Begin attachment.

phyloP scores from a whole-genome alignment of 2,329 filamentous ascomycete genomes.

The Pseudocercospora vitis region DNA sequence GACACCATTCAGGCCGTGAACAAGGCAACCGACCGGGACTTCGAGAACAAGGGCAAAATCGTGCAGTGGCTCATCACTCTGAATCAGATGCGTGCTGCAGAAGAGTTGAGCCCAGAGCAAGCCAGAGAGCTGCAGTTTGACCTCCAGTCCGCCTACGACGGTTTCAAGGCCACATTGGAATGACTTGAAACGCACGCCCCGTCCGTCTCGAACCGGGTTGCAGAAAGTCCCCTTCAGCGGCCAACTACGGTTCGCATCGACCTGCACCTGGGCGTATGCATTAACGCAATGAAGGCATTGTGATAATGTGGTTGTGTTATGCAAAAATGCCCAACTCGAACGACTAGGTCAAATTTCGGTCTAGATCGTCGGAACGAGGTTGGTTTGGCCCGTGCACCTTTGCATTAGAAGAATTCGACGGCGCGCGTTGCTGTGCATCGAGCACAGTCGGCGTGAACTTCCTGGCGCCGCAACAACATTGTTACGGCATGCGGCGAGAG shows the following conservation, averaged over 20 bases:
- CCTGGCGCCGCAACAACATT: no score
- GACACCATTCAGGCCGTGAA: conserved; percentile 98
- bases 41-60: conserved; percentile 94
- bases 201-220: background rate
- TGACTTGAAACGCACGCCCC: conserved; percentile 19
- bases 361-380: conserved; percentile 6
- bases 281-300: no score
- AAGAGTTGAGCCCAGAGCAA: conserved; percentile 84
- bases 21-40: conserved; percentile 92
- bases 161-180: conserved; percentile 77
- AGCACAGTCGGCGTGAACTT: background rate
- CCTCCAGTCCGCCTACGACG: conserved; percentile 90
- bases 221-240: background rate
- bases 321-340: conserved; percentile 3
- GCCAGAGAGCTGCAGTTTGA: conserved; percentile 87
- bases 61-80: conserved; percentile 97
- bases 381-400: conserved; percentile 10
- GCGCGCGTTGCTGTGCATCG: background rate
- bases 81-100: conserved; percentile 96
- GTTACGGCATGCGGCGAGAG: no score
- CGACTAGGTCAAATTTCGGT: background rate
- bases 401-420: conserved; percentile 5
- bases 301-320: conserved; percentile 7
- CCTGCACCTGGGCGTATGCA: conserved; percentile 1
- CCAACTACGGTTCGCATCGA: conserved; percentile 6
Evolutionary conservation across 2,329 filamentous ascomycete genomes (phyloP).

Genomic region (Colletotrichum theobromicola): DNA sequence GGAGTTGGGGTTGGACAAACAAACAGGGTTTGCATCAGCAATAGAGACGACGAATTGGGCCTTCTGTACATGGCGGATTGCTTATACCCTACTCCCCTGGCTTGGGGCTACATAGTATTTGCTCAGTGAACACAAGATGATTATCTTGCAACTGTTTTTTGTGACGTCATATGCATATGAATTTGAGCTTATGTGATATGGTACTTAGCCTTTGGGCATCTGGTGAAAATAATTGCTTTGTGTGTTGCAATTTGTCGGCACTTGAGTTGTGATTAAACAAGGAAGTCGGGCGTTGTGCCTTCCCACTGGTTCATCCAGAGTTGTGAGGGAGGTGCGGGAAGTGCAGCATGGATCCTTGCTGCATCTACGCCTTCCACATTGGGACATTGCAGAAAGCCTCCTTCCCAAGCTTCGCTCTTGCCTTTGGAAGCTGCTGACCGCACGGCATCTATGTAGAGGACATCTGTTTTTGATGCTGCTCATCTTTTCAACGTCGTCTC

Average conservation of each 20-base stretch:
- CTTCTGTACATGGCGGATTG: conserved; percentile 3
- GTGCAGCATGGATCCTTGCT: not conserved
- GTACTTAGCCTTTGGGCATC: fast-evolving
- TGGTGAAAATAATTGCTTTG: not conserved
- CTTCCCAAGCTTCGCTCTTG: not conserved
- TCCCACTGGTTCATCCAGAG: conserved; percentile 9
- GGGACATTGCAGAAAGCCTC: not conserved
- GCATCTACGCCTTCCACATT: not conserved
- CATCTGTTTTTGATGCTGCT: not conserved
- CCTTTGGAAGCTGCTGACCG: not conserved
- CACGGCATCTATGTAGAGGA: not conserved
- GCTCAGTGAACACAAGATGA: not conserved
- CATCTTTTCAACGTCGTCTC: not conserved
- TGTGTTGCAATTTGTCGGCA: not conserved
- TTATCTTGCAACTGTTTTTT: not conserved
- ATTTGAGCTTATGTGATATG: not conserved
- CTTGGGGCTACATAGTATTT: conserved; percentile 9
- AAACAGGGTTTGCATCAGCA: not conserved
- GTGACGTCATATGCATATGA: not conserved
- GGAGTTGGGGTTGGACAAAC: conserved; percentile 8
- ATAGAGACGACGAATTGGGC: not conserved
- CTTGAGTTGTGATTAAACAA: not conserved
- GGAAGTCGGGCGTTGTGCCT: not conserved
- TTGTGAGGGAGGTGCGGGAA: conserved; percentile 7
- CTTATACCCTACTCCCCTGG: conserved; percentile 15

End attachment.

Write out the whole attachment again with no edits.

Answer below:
phyloP scores from a whole-genome alignment of 2,329 filamentous ascomycete genomes.

The Pseudocercospora vitis region DNA sequence GACACCATTCAGGCCGTGAACAAGGCAACCGACCGGGACTTCGAGAACAAGGGCAAAATCGTGCAGTGGCTCATCACTCTGAATCAGATGCGTGCTGCAGAAGAGTTGAGCCCAGAGCAAGCCAGAGAGCTGCAGTTTGACCTCCAGTCCGCCTACGACGGTTTCAAGGCCACATTGGAATGACTTGAAACGCACGCCCCGTCCGTCTCGAACCGGGTTGCAGAAAGTCCCCTTCAGCGGCCAACTACGGTTCGCATCGACCTGCACCTGGGCGTATGCATTAACGCAATGAAGGCATTGTGATAATGTGGTTGTGTTATGCAAAAATGCCCAACTCGAACGACTAGGTCAAATTTCGGTCTAGATCGTCGGAACGAGGTTGGTTTGGCCCGTGCACCTTTGCATTAGAAGAATTCGACGGCGCGCGTTGCTGTGCATCGAGCACAGTCGGCGTGAACTTCCTGGCGCCGCAACAACATTGTTACGGCATGCGGCGAGAG shows the following conservation, averaged over 20 bases:
- CCTGGCGCCGCAACAACATT: no score
- GACACCATTCAGGCCGTGAA: conserved; percentile 98
- bases 41-60: conserved; percentile 94
- bases 201-220: background rate
- TGACTTGAAACGCACGCCCC: conserved; percentile 19
- bases 361-380: conserved; percentile 6
- bases 281-300: no score
- AAGAGTTGAGCCCAGAGCAA: conserved; percentile 84
- bases 21-40: conserved; percentile 92
- bases 161-180: conserved; percentile 77
- AGCACAGTCGGCGTGAACTT: background rate
- CCTCCAGTCCGCCTACGACG: conserved; percentile 90
- bases 221-240: background rate
- bases 321-340: conserved; percentile 3
- GCCAGAGAGCTGCAGTTTGA: conserved; percentile 87
- bases 61-80: conserved; percentile 97
- bases 381-400: conserved; percentile 10
- GCGCGCGTTGCTGTGCATCG: background rate
- bases 81-100: conserved; percentile 96
- GTTACGGCATGCGGCGAGAG: no score
- CGACTAGGTCAAATTTCGGT: background rate
- bases 401-420: conserved; percentile 5
- bases 301-320: conserved; percentile 7
- CCTGCACCTGGGCGTATGCA: conserved; percentile 1
- CCAACTACGGTTCGCATCGA: conserved; percentile 6
Evolutionary conservation across 2,329 filamentous ascomycete genomes (phyloP).

Genomic region (Colletotrichum theobromicola): DNA sequence GGAGTTGGGGTTGGACAAACAAACAGGGTTTGCATCAGCAATAGAGACGACGAATTGGGCCTTCTGTACATGGCGGATTGCTTATACCCTACTCCCCTGGCTTGGGGCTACATAGTATTTGCTCAGTGAACACAAGATGATTATCTTGCAACTGTTTTTTGTGACGTCATATGCATATGAATTTGAGCTTATGTGATATGGTACTTAGCCTTTGGGCATCTGGTGAAAATAATTGCTTTGTGTGTTGCAATTTGTCGGCACTTGAGTTGTGATTAAACAAGGAAGTCGGGCGTTGTGCCTTCCCACTGGTTCATCCAGAGTTGTGAGGGAGGTGCGGGAAGTGCAGCATGGATCCTTGCTGCATCTACGCCTTCCACATTGGGACATTGCAGAAAGCCTCCTTCCCAAGCTTCGCTCTTGCCTTTGGAAGCTGCTGACCGCACGGCATCTATGTAGAGGACATCTGTTTTTGATGCTGCTCATCTTTTCAACGTCGTCTC

Average conservation of each 20-base stretch:
- CTTCTGTACATGGCGGATTG: conserved; percentile 3
- GTGCAGCATGGATCCTTGCT: not conserved
- GTACTTAGCCTTTGGGCATC: fast-evolving
- TGGTGAAAATAATTGCTTTG: not conserved
- CTTCCCAAGCTTCGCTCTTG: not conserved
- TCCCACTGGTTCATCCAGAG: conserved; percentile 9
- GGGACATTGCAGAAAGCCTC: not conserved
- GCATCTACGCCTTCCACATT: not conserved
- CATCTGTTTTTGATGCTGCT: not conserved
- CCTTTGGAAGCTGCTGACCG: not conserved
- CACGGCATCTATGTAGAGGA: not conserved
- GCTCAGTGAACACAAGATGA: not conserved
- CATCTTTTCAACGTCGTCTC: not conserved
- TGTGTTGCAATTTGTCGGCA: not conserved
- TTATCTTGCAACTGTTTTTT: not conserved
- ATTTGAGCTTATGTGATATG: not conserved
- CTTGGGGCTACATAGTATTT: conserved; percentile 9
- AAACAGGGTTTGCATCAGCA: not conserved
- GTGACGTCATATGCATATGA: not conserved
- GGAGTTGGGGTTGGACAAAC: conserved; percentile 8
- ATAGAGACGACGAATTGGGC: not conserved
- CTTGAGTTGTGATTAAACAA: not conserved
- GGAAGTCGGGCGTTGTGCCT: not conserved
- TTGTGAGGGAGGTGCGGGAA: conserved; percentile 7
- CTTATACCCTACTCCCCTGG: conserved; percentile 15